Holliday batted .353 with 13 home runs and 55 RBIs in 63 games with the Cardinals after being acquired in a July trade from the Oakland Athletics. He helped stabilize their batting order by providing a consistent power threat in the cleanup spot behind NL MVP Albert Pujols. When they added Holliday on July 24, the Cardinals led the NL Central by just 1½ games, but by the end of August their lead had swelled to 10 games and they cruised to the division title.
The Cardinals had offered $112 million for seven years sometimes in the past couple weeks, according to sources, and the sides negotiated from there. That proposed deal was worth roughly $16 million per, but Holliday was seeking more annual money than Jason Bay recently received from the Mets in his four-year, $66 million contract. Besides topping Bay's total value by some $54 million, Holliday's contract -- which includes an eighth-year vesting option at $17 million if holliday finishes in the top 10 in MVP voting in the seventh year -- will pay him more than $17 million on average for each of the seven seasons.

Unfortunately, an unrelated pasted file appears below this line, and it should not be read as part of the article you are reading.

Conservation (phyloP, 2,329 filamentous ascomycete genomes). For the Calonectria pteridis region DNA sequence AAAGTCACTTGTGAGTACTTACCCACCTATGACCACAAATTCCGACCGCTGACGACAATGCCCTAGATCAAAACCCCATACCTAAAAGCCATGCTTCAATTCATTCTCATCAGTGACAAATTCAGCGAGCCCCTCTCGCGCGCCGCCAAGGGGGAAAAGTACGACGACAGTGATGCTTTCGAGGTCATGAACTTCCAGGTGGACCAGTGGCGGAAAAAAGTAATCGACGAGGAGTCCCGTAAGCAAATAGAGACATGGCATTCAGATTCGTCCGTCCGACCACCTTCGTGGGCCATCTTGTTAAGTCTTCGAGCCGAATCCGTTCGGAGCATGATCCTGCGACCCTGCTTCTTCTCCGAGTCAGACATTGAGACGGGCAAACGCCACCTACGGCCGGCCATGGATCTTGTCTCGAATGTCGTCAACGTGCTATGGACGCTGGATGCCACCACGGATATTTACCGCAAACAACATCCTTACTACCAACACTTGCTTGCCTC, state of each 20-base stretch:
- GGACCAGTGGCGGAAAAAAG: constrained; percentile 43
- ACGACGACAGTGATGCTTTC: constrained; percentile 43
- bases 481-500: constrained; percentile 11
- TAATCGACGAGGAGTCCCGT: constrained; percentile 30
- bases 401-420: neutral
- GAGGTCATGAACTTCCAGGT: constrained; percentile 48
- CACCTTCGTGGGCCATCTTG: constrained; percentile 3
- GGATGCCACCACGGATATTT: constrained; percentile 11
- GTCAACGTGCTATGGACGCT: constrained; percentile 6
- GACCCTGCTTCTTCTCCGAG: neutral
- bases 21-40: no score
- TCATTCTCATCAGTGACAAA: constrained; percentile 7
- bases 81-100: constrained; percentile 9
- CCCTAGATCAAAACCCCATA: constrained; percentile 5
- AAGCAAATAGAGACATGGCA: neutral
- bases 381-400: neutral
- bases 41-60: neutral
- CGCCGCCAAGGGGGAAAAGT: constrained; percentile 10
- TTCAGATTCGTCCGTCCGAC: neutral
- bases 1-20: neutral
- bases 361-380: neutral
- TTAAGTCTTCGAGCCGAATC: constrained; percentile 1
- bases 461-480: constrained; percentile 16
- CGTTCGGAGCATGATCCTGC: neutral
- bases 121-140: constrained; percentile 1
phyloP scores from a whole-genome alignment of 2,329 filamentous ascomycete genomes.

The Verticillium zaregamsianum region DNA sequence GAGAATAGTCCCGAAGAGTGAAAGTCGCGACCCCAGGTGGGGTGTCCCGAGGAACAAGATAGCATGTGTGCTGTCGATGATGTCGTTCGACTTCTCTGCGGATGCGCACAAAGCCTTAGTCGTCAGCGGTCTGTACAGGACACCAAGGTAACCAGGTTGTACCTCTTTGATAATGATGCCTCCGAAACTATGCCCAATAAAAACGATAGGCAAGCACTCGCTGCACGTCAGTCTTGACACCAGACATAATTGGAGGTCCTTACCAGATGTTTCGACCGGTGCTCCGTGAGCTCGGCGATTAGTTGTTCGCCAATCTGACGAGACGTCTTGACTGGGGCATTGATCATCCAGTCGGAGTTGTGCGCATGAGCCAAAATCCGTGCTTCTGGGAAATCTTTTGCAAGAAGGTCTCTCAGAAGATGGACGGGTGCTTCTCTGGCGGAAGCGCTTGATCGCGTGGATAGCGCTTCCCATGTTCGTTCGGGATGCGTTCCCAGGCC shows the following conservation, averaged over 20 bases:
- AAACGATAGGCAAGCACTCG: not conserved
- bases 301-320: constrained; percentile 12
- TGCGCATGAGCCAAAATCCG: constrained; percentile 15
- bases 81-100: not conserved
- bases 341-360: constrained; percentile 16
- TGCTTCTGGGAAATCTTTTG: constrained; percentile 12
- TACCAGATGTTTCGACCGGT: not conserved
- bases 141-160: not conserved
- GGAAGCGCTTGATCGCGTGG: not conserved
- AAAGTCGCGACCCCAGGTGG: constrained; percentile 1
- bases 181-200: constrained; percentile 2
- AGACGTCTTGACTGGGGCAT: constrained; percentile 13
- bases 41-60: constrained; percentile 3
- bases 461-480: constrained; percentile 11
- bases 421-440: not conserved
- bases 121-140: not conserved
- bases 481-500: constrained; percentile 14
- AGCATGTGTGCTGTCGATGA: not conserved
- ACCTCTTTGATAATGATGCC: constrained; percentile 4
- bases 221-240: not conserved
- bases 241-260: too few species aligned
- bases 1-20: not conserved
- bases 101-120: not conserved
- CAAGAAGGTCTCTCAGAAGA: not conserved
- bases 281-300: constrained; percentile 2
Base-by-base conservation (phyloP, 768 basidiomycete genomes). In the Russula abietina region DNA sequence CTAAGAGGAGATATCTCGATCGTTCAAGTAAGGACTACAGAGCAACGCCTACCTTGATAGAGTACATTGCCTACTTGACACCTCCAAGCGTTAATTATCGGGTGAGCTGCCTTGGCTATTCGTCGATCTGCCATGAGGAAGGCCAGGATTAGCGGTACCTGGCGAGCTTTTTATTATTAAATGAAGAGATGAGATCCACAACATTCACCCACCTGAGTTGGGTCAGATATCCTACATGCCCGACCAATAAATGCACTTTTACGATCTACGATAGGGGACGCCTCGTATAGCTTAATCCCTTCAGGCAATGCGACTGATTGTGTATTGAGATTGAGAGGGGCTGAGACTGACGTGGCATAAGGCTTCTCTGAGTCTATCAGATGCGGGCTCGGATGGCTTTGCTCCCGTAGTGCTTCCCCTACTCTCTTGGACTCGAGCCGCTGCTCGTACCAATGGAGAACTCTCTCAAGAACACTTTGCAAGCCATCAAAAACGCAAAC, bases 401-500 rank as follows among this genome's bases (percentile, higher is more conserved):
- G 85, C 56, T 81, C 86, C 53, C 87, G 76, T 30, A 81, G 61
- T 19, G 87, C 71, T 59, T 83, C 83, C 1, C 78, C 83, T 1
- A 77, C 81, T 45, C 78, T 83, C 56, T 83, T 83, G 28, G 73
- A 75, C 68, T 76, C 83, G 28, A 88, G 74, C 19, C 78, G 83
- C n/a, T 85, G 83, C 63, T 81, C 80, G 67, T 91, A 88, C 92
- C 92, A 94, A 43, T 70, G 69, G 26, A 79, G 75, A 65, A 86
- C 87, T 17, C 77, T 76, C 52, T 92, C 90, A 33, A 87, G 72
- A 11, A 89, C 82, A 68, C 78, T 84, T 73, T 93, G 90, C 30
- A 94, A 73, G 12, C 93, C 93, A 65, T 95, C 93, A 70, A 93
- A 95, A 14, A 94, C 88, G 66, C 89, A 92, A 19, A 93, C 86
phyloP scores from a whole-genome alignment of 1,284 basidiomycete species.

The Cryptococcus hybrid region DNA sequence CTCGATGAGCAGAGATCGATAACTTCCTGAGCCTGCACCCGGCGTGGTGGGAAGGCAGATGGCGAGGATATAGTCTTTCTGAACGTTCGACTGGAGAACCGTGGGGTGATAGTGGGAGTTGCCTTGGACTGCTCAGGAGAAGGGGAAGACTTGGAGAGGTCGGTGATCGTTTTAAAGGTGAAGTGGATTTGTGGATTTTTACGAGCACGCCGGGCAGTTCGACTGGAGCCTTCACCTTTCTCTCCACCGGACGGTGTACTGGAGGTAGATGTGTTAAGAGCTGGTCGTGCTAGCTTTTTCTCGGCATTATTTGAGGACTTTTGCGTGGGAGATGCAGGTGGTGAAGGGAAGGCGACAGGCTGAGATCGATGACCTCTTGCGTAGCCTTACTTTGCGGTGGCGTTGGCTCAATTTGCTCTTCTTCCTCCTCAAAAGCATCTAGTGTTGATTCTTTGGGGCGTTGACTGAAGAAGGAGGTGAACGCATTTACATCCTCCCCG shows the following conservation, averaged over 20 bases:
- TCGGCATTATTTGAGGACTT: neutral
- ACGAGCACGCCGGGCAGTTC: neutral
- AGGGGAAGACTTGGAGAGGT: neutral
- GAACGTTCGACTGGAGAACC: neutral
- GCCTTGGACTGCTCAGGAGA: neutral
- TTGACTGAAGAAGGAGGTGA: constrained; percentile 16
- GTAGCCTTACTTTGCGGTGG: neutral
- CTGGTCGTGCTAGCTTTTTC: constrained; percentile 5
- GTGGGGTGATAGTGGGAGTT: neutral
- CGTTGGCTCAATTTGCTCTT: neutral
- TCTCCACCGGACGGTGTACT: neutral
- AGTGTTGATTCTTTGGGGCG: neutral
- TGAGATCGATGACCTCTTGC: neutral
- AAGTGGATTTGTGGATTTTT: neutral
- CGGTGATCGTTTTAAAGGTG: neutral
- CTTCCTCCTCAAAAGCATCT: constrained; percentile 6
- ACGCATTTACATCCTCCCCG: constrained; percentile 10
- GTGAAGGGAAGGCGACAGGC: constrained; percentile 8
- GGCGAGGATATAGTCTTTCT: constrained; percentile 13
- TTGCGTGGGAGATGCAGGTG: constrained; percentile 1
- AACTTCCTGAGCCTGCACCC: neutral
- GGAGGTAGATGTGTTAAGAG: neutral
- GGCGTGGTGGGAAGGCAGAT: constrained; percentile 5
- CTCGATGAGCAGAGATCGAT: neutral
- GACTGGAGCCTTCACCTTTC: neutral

The Cardinals are hoping to use this deal to show Albert Pujols how committed they are to winning. Pujols' contract expires after the 2011 season.
Scott Boras, Holliday's agent, originally suggested his client should be paid on par with Mark Teixeira, another Boras client who signed an eight-year, $180 million deal with the Yankees last offseason. But many baseball executives predicted that in this economic environment that Holliday, despite being a terrific hitter in his own right, wouldn't crack even $100 million, because he can't quite match Teixeira's power or defense.